I was recently attending a refresher course on OSCE (Observed Structured Clinical Examination) assessment of medical undergraduates. This formal instruction for examiners is, we were told, now mandated by the General Medical Council .
The talk together with demonstration videos of how to and how not to carry out a proper valid OSCE assessment was very helpful and informative.
The speaker was a medical education specialist from the medical school. Many of her senior colleagues are also women. It struck me as I listened to her presentation that, in addition to a steep increase in the number of female medical graduates, there has been a gradual feminisation of medical training in the UK. I suppose that this should hold no surprise to anyone as the number of academic medical women involved in designing curricula and assessments has inevitably increased. This, I hasten to add, is no bad thing. On the contrary, it is to be welcomed. Feminisation of undergraduate medical training has led to an increase in patient centredness of what is expected from modern doctors (what old timers used to call the touchy feely bits!) - a quality hitherto lacking in medical training.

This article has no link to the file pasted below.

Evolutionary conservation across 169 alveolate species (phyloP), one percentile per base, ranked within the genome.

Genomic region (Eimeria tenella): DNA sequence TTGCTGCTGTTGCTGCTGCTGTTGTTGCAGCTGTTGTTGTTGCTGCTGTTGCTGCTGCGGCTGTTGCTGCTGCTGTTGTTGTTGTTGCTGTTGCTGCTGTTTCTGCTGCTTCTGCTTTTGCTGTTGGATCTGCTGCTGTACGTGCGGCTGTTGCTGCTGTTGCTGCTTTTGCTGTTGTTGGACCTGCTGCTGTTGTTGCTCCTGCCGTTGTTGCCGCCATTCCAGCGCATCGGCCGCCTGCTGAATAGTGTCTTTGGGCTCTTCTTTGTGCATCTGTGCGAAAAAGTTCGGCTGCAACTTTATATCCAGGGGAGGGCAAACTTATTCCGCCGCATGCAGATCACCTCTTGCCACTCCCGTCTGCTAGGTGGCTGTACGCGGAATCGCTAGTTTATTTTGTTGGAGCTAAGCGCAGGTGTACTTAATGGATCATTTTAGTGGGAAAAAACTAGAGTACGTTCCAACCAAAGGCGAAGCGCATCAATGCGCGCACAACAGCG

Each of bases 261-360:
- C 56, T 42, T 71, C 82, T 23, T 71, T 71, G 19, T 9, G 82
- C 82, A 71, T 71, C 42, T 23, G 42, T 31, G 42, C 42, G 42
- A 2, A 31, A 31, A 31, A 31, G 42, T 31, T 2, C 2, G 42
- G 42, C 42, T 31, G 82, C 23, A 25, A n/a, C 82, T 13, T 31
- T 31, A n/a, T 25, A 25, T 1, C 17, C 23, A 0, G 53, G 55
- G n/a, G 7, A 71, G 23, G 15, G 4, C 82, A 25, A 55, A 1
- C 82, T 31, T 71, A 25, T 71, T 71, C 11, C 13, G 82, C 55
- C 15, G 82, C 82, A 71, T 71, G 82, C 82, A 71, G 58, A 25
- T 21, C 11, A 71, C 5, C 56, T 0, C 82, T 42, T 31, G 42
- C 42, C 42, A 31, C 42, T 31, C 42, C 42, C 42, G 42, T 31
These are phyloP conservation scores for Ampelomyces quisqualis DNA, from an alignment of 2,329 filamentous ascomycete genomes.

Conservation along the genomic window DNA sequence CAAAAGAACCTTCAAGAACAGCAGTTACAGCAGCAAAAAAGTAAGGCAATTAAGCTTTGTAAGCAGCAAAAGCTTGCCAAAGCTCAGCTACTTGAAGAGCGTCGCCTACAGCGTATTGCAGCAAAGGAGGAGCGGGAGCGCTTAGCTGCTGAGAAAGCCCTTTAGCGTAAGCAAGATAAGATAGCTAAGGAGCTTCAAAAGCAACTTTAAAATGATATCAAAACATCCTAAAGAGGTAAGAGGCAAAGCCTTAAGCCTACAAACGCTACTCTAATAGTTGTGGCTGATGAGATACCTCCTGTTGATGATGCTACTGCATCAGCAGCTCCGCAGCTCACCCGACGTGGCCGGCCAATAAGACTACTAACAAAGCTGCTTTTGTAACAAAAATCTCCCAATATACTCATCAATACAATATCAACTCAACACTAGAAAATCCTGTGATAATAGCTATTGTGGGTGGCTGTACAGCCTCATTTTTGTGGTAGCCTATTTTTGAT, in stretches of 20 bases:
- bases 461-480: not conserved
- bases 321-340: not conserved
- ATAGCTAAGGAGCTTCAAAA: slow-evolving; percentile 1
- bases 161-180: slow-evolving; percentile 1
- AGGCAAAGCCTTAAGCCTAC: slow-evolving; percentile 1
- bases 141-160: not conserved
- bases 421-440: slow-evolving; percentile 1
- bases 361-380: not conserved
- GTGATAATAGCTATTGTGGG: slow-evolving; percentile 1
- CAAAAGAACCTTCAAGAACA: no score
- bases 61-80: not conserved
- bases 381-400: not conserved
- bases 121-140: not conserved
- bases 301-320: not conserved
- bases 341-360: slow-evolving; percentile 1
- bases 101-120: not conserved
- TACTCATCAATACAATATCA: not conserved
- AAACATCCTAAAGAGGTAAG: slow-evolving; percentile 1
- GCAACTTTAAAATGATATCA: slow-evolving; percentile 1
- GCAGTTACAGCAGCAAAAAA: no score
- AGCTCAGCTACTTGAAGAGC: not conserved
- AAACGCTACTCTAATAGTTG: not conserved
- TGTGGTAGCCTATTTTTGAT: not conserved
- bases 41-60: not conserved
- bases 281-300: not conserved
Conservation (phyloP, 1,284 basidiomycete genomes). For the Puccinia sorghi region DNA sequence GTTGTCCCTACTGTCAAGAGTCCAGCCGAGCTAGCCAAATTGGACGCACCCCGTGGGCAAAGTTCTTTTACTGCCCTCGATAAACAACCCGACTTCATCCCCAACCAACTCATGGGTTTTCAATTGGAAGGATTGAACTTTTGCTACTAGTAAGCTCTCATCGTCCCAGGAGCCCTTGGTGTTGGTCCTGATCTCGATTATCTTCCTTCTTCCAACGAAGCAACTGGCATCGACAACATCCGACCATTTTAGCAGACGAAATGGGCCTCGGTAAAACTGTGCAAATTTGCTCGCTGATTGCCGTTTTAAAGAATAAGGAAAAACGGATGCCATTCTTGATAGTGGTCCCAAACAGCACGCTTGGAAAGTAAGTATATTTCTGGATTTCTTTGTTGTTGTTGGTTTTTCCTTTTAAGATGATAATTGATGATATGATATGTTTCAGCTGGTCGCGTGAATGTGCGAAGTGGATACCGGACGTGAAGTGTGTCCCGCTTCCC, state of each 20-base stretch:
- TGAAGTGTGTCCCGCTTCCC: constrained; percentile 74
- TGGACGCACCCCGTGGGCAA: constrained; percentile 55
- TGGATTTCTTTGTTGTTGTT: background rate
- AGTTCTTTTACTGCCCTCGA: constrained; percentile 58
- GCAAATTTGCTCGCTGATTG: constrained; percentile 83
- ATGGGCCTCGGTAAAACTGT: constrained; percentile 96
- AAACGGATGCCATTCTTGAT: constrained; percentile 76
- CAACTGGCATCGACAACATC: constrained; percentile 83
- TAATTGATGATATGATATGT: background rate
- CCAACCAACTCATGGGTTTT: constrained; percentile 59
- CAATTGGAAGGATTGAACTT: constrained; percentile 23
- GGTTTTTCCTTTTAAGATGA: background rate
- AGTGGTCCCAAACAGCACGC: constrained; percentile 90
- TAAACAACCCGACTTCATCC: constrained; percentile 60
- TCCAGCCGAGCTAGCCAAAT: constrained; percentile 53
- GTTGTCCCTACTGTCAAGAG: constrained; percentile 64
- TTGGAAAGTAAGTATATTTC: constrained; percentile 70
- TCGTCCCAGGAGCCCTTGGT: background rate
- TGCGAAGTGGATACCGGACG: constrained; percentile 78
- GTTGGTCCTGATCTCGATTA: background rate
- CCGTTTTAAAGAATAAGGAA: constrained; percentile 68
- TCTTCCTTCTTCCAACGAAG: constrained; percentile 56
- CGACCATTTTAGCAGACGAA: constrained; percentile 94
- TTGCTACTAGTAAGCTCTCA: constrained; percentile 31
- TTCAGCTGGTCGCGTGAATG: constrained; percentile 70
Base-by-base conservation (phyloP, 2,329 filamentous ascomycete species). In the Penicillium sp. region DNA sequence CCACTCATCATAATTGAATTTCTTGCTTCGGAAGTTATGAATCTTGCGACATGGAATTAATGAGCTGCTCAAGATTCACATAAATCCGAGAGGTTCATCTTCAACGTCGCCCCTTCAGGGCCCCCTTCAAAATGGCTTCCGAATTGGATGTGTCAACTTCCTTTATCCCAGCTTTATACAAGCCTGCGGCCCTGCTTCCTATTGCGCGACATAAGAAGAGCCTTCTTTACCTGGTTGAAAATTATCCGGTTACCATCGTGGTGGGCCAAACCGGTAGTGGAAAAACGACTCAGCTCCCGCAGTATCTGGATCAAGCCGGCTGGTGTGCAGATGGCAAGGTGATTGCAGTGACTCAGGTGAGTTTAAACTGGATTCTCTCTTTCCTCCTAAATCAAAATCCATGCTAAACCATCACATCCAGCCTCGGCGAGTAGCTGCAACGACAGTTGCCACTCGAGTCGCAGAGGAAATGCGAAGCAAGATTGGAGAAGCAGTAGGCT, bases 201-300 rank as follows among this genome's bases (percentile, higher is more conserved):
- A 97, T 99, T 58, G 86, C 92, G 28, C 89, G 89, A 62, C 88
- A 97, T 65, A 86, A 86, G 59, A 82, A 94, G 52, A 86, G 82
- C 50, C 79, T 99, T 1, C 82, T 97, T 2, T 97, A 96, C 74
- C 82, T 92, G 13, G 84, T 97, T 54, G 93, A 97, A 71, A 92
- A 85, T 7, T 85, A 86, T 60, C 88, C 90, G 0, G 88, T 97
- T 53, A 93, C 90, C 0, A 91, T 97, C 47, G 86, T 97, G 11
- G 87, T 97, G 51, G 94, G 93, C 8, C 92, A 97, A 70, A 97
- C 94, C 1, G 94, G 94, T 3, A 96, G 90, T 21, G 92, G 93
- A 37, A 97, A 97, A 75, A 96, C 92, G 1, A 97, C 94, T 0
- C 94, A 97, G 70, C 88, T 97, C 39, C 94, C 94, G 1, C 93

Whether this approach to medical training occurs in all of the countries of origin of the large numbers of foreign graduates who work in the NHS is debatable. This should be a matter of some concern if the predominance of foreign born doctors who fall foul of the General Medical Council is to be reversed. There is no doubt that this new approach to undergraduate training is extended into postgraduate training and foreign graduates who come to the UK for their postgraduate training learn fast. The doctors who are at risk are those who do all their training elsewhere and come to the UK for their tenured job. It is this group who require an intensive and prolonged induction prior to entering medical life in the UK with all that British society expects from its doctors.